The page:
Field Guide

Eastern Star

The Order of the Eastern Star has a complex history; simply put, it is a female counterpart to Freemasonry. There are three organizations that use the name Easter Star: the General Grand Chapter, Order of the Eastern Star; the Prince Hall-affiliated Eastern Star; and the Federation of Eastern Star. The original group, the General Grand Chapter, Order of the Eastern Star, was formed in 1876. It has been in decline in recent years, no doubt because of its powerful patriarchal rules. All degrees must be adminsitered by a Master Mason (male).

A five-pointed star with the tip pointing down marks the grave of a member of the Eastern Star. Each symbol within the star represents a heroine: Adah, Ruth, Esther, Martha, and Electra. They symbolize the tenets of the Eastern Star: fidelity, constancy, loyality, faith, and love. On tombstones, sometimes between the points of the star and other times in the center of the star, are the letters F A T A L. This refers to a double meaning of an oath taken by a member of the Easter Star when a degree is bestowed on her: the first is simply the the word F A T A L, which means that it would be fatal to the character of the lady if she disclosed any of the secrets of the order; the other is an acronym meaning "Fairest Among Ten-thousand Altogether Lovely."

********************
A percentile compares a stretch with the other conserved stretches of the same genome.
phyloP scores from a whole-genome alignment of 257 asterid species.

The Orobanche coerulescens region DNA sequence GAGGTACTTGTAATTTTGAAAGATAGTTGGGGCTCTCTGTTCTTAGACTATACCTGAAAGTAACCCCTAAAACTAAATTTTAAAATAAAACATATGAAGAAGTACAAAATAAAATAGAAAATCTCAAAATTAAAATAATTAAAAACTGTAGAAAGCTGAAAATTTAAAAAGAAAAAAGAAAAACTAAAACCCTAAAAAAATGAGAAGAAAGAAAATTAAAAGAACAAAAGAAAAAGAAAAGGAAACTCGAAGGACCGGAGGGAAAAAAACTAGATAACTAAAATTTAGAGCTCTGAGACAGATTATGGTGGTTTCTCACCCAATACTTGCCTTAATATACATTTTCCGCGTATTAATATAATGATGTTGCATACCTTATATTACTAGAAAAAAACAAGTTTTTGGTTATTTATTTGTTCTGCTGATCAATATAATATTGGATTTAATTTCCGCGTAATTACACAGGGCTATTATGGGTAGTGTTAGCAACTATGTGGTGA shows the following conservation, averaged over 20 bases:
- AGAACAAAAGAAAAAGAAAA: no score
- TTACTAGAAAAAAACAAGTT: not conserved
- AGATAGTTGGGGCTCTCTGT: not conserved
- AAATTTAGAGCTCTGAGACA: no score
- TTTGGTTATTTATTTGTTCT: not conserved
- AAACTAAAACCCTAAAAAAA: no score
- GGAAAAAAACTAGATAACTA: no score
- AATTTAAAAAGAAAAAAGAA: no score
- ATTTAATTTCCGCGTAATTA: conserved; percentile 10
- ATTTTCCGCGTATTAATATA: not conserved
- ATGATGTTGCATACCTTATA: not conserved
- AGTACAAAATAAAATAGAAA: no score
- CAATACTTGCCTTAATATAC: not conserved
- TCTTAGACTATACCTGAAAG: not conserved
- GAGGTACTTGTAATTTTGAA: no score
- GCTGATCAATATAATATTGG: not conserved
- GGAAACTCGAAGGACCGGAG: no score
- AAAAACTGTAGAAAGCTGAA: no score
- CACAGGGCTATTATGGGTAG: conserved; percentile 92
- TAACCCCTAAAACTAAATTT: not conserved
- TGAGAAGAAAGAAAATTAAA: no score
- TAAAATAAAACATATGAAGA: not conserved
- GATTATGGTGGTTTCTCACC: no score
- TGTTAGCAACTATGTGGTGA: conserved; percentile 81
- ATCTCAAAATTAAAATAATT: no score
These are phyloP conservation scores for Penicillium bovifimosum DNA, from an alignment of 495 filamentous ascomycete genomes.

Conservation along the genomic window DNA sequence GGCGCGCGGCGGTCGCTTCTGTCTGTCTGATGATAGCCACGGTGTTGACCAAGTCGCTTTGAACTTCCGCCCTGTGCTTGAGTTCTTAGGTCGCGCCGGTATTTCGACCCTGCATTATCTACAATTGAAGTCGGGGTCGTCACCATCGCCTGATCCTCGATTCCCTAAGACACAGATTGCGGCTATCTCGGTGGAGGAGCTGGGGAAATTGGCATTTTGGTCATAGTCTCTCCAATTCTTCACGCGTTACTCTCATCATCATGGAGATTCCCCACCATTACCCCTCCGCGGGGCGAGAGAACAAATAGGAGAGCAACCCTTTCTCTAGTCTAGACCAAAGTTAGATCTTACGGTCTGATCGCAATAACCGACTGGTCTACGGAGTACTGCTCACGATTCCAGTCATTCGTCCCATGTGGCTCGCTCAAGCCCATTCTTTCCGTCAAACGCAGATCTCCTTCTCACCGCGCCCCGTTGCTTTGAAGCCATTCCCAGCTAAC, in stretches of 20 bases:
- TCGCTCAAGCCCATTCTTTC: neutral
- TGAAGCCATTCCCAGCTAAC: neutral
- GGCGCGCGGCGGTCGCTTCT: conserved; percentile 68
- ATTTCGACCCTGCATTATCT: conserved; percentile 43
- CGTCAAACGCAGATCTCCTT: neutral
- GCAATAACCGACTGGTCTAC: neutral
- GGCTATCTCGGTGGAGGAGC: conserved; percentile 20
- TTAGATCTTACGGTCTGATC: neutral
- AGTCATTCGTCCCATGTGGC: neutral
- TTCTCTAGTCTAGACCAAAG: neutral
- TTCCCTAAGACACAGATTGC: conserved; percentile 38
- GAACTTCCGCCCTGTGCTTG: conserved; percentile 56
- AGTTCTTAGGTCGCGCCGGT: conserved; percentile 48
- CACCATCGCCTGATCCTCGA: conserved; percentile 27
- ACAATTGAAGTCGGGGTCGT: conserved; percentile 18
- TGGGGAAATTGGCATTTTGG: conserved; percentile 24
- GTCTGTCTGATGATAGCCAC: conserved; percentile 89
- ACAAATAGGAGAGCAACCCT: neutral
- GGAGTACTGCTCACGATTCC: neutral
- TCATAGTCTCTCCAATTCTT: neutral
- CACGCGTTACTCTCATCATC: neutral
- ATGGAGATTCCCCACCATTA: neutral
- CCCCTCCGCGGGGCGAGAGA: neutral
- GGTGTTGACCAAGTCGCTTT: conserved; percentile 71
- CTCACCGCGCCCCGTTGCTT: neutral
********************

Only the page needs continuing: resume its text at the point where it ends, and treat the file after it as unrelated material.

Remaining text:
Eastern Star Past Matron

The emblem of an Eastern Star Past Matron has the Eastern Star symbol with a gavel suspended on a link of chain (or sometimes a gavel mysteriously levitating on a link of chain). Occasionally a laurel wreath circles the star and a gavel is attached to the wreath by a chain.

Taken from Stories in Stone: A Field Guide to Cemetery Symbolism and Iconography written and photographed by Douglas Keister, published by Gibbs Smith, Salt Lake City, 2004.